You don't agree with me on some of these points, and I don't need you to. But I think I understand why you and others feel strongly about a threat to ban certain dress practices and beliefs, and under almost all circumstances I share that concern. All I ask is that you understand my point of view.

If there are complexities in your argument I've missed or ignored, please point them out to me. I'm not a genius. If I quoted you selectively, it was meant to clarify or correct specific places where I thought you misunderstood my argument. It was not meant to truncate or distort your discourse.

No, I don't wonder why a lot of women decide not to pipe up on this board. But if that's because of me, what would you like me to do? Leave? Nod my head in silence when people say that covering one's face is an individual choice that has nothing to do with subordination and objectification and ownership of women? I'll leave if you can suggest another forum where I can express these opinions without making people feel bad. Or when I'm kicked off this board.

Meanwhile, I have sincerely - from the heart - welcomed you from the moment you re-entered some discussions here. If you're withdrawing from this discussion because of me, I guess you're old enough to make your own choices in life. I don't like it, but you haven't given me much indication as to what I should do about it. I suppose agreeing with you on this issue is one option, but I'm not there yet.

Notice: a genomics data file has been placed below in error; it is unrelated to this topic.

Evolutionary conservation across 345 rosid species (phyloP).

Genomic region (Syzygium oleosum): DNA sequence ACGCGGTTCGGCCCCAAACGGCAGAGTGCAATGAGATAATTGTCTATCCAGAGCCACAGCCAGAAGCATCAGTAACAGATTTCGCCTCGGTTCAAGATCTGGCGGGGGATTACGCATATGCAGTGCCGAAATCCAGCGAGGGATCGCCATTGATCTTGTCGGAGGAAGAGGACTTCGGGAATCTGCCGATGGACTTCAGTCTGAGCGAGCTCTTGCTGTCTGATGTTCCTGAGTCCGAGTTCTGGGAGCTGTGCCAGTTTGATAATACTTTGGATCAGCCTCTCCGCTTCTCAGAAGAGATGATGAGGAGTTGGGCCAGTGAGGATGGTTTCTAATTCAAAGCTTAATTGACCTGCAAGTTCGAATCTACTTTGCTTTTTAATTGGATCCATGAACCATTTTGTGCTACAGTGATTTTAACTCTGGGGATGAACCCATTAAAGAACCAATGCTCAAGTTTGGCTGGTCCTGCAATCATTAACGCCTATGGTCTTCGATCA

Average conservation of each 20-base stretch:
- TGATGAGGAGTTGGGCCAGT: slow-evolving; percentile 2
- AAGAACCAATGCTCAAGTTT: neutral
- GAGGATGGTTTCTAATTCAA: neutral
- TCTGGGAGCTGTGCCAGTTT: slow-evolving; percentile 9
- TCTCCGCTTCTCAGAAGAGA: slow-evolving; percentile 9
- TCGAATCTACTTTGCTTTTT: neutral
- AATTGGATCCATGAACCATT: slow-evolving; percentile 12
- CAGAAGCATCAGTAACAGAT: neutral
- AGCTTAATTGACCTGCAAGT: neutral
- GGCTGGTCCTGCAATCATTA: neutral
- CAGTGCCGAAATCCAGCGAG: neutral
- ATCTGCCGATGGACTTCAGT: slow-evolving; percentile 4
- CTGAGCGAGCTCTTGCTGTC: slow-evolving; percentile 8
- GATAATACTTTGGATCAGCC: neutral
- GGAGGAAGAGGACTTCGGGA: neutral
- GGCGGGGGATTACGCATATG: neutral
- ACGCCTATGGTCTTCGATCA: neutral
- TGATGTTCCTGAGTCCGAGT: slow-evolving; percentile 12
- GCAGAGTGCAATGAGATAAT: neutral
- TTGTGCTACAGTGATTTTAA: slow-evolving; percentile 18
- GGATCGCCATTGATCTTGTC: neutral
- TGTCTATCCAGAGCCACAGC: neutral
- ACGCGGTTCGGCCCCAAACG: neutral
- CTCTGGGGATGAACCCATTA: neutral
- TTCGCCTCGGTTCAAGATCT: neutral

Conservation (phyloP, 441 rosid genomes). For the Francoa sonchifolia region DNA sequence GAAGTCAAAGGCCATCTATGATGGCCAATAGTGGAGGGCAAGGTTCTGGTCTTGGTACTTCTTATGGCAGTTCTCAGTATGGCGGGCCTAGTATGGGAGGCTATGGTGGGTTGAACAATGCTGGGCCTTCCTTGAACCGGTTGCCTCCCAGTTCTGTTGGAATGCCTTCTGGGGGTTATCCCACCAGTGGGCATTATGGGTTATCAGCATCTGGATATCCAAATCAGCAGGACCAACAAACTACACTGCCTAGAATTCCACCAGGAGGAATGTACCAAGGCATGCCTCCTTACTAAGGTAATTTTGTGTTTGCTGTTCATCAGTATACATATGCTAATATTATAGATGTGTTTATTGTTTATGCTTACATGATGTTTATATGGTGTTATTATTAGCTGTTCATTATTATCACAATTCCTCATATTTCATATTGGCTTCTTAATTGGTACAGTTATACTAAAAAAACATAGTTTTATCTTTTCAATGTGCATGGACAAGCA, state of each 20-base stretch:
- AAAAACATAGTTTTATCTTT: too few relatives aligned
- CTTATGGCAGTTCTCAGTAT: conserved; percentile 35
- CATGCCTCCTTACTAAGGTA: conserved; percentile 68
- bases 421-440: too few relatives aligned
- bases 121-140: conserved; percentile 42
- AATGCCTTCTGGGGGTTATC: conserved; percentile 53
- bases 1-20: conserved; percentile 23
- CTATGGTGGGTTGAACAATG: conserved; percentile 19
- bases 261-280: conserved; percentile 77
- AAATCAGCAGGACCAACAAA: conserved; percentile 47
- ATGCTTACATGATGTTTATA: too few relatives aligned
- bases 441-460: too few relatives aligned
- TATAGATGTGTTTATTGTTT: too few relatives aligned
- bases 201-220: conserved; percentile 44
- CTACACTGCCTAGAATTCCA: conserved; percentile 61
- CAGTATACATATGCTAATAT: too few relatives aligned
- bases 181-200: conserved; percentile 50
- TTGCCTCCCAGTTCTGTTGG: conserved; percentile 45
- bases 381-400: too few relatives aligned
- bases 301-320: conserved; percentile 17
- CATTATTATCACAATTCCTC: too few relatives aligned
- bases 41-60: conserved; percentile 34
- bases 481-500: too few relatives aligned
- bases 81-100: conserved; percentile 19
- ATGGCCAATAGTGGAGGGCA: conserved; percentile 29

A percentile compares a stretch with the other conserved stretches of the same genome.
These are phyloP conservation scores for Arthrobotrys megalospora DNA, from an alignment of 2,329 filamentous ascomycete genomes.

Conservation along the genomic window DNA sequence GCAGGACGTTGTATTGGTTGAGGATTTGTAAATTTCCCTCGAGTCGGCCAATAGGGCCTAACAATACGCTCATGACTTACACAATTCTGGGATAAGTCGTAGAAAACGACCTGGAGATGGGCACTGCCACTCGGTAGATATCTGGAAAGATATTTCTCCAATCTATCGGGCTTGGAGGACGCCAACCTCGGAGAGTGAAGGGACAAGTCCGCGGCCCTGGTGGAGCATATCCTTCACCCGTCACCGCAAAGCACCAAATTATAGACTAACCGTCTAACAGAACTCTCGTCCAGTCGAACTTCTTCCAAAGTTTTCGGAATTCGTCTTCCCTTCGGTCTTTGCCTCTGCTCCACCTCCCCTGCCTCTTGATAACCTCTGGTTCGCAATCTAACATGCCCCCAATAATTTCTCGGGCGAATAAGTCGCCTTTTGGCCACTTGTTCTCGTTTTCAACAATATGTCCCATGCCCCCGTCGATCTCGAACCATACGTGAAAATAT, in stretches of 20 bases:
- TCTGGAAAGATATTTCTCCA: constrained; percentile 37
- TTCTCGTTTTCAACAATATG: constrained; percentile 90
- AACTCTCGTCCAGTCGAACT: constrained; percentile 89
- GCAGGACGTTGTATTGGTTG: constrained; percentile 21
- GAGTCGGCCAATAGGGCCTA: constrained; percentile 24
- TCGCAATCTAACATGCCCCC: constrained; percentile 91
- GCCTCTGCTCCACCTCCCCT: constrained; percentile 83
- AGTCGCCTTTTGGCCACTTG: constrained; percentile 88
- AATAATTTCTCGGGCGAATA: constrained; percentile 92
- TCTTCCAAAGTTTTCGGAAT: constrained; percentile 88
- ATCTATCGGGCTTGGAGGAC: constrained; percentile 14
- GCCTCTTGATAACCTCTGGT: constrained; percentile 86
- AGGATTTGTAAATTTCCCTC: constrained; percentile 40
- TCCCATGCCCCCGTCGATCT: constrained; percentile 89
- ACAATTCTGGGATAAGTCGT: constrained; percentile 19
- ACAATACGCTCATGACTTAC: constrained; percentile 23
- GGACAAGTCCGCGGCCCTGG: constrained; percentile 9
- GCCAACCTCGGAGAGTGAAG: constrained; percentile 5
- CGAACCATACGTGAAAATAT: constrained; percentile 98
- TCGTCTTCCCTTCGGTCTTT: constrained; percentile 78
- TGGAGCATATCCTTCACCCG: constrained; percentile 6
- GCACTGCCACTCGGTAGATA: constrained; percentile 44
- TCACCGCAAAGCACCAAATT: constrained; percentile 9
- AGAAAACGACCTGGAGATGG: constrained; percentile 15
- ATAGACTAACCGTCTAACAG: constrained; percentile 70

milo204

we need to start being honest.  we know this has nothing to do with seeing her mouth being necessary to learn french.  She was removed from a second class, that she was in for over 40 days, and the teacher made no such demands that her mouth be visible.  regardless, the minister gave her the ultimatum "your religion or your integration into quebec society" she chose religion, obviously.  

 

so the argument that this hinges on her mouth being visible, or imposing anything on her teacher or fellow students is totally invalid.

Unionist

Catchfire wrote:

I don't see it as possible to view this problem without an eye on the West's general obsession with the veil, Canada's wars of imperial agression in the Middle East in which we are complicit, France's segregration of Arabs and Muslims, and our rich multi-century history of colonialism, exploitation and conquest.